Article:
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Vol. 69. Issue 6.
Pages 626 (June 2016)
Vol. 69. Issue 6.
Pages 626 (June 2016)
In memoriam
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Alfonso Castro Beiras
Jordi Soler-Soler
Matadepera, Barcelona, Spain
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Last February, Alfonso Castro Beiras died in A Coruña, Galicia, in northwestern Spain. Born in 1944 in Santiago de Compostela, the capital of Galicia, he studied medicine in the university of his native city with brilliant results. He received his training in cardiology, at that time an incipient specialty, at Clínica Puerta de Hierro, in Madrid. In those years, it was the leading medical center in Spain in terms of public health care and technological resources. This enabled Dr. Castro Beiras to acquire a solid clinical basis, which he preserved and built on the rest of his life. However, in Madrid, he learned more than “the trade”; he became aware of the fact that, as physicians, we not only had to cure (or relieve) patients, but should also become involved in the creation of health structures that would ensure universal, equitable, high-quality medical care. In 1977, on arriving in A Coruña as Head of the Cardiology Department at Hospital Juan Canalejo, he came face to face with the reality of Galician medicine, which consisted of moderate patient volume and scientific activity, concentrated in Santiago, exactly the opposite of his concept of what public health should be.

This circumstance marked his entire professional career from then on. It is impossible to understand his curriculum vitae unless this idea is kept in mind. The great love of his life, aside from the persons dearest to him, was Galicia. I remember perfectly that once, following a political change, he told me, “Now I’ll be able to do something more for Galicia”. And, sure enough, he was faithful to that idea to the end. His first effort in Hospital Juan Canalejo was to organize the nonexistent cardiology department, with the main focus on high-quality care and a characteristic that was unconventional (and visionary at the time) consisting of involving public outpatient cardiology clinics in the patient care and teaching activities of the hospital. In 1991, he gave a boost to the heart transplant program in Galicia, with excellent results that remain today. In 2005, he organized a program for the care of acute myocardial infarction involving the 4 provinces of the autonomous community of Galicia, a first in Spain, that is still functioning at the present time. Aware that the management of ischemic heart disease in Spain was not homogeneous and could be improved, he became involved, through the Spanish ministry of health, in the coordination and drafting of a document based on a consensus of all of the Spanish autonomous communities, published in 2006, which led to the “Ischemic Heart Disease Strategy” program of the Spanish public health system.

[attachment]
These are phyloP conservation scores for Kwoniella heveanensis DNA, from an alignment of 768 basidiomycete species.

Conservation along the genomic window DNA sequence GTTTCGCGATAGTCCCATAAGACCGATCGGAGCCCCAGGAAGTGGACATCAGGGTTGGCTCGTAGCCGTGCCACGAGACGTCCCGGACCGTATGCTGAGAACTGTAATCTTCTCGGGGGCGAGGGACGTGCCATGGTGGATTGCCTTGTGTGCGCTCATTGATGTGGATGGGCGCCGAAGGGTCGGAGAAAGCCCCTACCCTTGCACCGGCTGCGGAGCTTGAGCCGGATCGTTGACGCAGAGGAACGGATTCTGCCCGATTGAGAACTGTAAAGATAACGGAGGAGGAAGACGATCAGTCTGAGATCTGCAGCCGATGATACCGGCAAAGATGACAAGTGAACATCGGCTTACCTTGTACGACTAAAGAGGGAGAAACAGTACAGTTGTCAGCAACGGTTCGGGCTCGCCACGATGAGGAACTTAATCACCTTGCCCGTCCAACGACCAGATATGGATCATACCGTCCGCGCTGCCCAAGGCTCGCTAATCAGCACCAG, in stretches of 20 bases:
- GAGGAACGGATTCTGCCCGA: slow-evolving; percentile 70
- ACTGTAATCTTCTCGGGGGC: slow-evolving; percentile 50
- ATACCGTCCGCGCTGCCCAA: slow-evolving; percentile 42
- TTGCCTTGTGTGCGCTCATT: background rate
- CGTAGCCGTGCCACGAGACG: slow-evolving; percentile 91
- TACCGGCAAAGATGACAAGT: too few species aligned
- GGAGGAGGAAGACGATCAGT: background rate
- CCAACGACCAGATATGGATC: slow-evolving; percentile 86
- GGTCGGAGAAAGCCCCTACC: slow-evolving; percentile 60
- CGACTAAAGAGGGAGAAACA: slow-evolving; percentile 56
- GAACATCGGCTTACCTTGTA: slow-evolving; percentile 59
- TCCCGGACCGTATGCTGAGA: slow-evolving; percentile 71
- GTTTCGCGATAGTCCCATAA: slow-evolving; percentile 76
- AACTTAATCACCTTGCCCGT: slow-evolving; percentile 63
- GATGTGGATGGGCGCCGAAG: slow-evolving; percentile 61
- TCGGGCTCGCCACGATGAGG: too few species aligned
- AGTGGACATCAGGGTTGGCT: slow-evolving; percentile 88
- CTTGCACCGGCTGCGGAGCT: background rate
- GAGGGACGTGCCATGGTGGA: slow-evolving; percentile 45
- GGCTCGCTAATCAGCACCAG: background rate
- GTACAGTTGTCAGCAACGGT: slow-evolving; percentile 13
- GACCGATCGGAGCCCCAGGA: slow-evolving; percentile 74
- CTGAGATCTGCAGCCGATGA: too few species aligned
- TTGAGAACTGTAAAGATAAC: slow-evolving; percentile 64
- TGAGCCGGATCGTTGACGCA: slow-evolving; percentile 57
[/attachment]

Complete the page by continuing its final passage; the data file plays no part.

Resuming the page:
Teaching was another area to which he devoted a great deal of energy. The residency program in his department had a novel feature: in their last year, resident physicians should spend 6 months abroad in a highly-reputed center to broaden their medical and human horizons. His determination to achieve an overall improvement in in the Spanish cardiology scenario led him to the presidency of the Spanish Society of Cardiology (1997-1999); his lasting legacy from that period is the Casa del Corazón, in Madrid, the magnificent fruits of which are known to all Spanish-speaking cardiologists.

Throughout his life, he received many awards, medals, honors and tributes. Evidently he was pleased by this, but he told me once that the most important thing about this recognition was not its magnificence, but its implications. For him, praise meant that the outcome of his efforts had benefited society, and that gave him strength (and ideas) to continue to work for a better health system. He maintained this attitude to the last day of his life.

Carmen, loving wife, faithful companion up to the final battle, the demon of cruelty, envious of your happiness, wanted to take revenge, but did not achieve it; now, in the realm of light, Alfonso rests in the heart of emerald-colored seas like the waters of the ria of A Coruña that he so loved. Here, in the realm of darkness, you, your daughters, your granddaughters, and the rest of the family will continue to weep over his absence and premature departure; we, his life-long group of friends, will miss his affectionate friendship, the Spanish Society of Cardiology will never be able to forget his efforts to improve it, but, above all, the invisible presence of Dr. Castro Beiras will accompany thousands of fellow citizens who have not had to leave their native Galicia, and will never have to, to receive cardiac care of the highest quality. Adiós, amigo.

Copyright © 2016. Sociedad Española de Cardiología
Revista Española de Cardiología (English Edition)

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